Bill Wilcox, Tony Hunnicutt and Tim Debord are no strangers to what crew members and volunteers have been going through this week at the "Extreme Makeover: Home Edition" site in Rossville.
The three co-owners of Premier Amusement Developers, in Rock Spring, Ga., battled 17-degree temperatures and intense deadlines while constructing a four-hole miniature golf course for an "Extreme Makeover" home in Augusta, Ga., just over two months ago.
"It's hard to describe," Hunnicutt said. "It was such a unique project, and just the opportunity to do it was great."
Within about 55 hours, the three men -- with the help of local volunteers -- were able to design, construct and put the finishing touches on a project that would have taken weeks to complete on a typical job site.
Specializing in commercial projects, Premier Amusement Developers "can do everything" when it comes to getting a family attraction up and running, Hunnicutt said.
The men design and build miniature golf courses, go-kart tracks, batting cages, bumper boat ponds and water attractions for public and private use.
With more than 50 years combined experience in the amusement industry -- from sales to manufacturing to construction -- they also help their clients find the right location, get all the permits required to operate, deal with subcontractors and a slew of other services.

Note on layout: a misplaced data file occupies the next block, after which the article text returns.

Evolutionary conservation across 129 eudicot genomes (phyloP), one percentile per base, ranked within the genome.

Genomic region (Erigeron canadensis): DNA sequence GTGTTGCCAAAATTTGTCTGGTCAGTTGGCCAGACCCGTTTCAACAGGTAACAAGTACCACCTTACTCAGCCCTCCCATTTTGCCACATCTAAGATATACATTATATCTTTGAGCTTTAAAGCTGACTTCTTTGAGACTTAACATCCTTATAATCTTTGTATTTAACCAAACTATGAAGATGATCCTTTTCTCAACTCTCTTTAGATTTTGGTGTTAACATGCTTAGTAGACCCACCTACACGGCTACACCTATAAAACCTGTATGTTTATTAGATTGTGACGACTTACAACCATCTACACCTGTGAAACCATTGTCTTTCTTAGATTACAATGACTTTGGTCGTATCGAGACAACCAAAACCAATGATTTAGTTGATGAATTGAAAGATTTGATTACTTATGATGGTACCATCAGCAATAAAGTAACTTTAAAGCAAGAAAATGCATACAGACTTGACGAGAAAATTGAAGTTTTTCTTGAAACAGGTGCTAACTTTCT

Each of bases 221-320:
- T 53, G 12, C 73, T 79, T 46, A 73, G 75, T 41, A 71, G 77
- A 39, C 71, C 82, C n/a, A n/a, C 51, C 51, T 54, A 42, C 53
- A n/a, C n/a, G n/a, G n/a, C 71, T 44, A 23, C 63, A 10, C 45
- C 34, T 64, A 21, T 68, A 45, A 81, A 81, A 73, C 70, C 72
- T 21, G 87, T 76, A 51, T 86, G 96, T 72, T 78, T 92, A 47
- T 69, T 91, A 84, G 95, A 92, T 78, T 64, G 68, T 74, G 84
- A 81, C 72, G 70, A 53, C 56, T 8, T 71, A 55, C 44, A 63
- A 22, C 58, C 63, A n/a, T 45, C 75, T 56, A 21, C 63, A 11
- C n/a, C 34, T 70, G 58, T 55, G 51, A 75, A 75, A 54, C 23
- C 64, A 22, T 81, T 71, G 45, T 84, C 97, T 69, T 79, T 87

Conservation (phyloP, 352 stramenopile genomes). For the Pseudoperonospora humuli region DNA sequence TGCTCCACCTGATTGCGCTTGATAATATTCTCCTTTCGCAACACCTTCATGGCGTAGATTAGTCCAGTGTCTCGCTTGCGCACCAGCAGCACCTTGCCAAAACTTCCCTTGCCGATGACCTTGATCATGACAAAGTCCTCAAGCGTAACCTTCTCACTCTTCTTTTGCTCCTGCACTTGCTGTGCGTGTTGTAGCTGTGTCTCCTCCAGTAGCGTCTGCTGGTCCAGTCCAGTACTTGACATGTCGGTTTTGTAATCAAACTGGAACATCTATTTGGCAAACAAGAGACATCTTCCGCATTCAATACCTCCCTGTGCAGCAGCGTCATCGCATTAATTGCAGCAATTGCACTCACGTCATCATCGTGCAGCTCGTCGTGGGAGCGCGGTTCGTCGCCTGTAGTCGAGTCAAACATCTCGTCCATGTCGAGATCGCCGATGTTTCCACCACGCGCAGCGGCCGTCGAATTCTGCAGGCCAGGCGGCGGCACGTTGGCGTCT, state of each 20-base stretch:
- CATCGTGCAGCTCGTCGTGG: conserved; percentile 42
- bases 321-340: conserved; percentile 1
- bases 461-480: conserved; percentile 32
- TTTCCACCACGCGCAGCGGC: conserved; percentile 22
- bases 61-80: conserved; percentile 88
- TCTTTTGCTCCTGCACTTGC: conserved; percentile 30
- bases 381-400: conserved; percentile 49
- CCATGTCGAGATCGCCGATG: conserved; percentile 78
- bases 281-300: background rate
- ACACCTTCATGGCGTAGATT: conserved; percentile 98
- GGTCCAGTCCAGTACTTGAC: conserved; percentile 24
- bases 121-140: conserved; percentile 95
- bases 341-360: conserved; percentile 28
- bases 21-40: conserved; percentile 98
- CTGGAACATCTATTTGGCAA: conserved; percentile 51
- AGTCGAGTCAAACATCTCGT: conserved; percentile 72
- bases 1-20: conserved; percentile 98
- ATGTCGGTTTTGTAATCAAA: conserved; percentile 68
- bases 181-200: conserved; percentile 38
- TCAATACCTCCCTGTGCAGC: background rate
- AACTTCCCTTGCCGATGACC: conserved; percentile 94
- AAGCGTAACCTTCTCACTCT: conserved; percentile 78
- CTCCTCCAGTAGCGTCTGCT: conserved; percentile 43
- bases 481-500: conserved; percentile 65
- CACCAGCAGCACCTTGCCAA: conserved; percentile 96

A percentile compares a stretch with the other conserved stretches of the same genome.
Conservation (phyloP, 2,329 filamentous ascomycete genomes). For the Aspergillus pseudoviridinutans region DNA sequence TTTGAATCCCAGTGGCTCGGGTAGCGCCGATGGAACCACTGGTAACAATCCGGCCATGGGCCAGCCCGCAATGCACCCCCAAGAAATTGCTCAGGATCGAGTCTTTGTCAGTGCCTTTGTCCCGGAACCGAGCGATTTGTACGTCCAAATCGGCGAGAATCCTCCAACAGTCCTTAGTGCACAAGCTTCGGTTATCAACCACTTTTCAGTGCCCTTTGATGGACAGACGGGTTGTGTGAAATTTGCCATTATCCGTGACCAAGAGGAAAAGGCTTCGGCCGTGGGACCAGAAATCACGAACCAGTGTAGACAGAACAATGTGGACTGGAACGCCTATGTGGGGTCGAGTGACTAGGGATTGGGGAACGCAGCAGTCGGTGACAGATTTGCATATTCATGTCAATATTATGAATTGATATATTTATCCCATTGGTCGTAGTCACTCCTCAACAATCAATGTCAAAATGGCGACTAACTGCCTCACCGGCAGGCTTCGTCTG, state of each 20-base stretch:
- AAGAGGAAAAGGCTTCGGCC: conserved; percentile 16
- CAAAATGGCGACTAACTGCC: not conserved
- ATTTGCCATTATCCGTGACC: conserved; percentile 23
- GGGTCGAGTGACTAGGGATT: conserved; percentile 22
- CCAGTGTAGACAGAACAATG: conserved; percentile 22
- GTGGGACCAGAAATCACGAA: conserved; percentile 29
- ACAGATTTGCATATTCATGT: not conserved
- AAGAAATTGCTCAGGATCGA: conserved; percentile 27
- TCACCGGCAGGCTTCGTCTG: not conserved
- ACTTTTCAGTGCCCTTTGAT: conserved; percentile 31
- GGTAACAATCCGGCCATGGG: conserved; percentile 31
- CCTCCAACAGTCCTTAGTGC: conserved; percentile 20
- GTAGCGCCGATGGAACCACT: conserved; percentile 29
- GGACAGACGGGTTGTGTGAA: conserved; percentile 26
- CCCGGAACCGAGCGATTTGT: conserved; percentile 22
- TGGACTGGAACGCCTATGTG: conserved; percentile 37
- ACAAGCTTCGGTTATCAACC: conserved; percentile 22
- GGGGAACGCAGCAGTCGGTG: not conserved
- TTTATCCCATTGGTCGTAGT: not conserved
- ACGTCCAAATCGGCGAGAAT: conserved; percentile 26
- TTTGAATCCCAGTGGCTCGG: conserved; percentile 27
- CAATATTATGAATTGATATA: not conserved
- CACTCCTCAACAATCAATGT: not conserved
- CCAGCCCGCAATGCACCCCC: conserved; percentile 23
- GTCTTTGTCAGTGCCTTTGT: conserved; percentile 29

"We provide a service we saw that wasn't being provided in our industry," Hunnicutt said. "And a lot of entrepreneurs just need that. ... We can take you from vision all the way to opening the doors."
Since the "Extreme Makeover" episode their company was featured in aired on Jan. 23, Wilcox said there has been increased interest in the business. He said no jobs have been lined up yet because of their TV exposure, but because they work all across the country, it's still a possibility.
It's been a slow start since the company formed in 2009, but Wilcox anticipates jobs will double or possibly triple this year. His goal for the year to build six to eight attractions of varying sizes, some taking as long as three months to complete.
"There's not many companies in our industry that do what we do," Wilcox said. "The future looks good."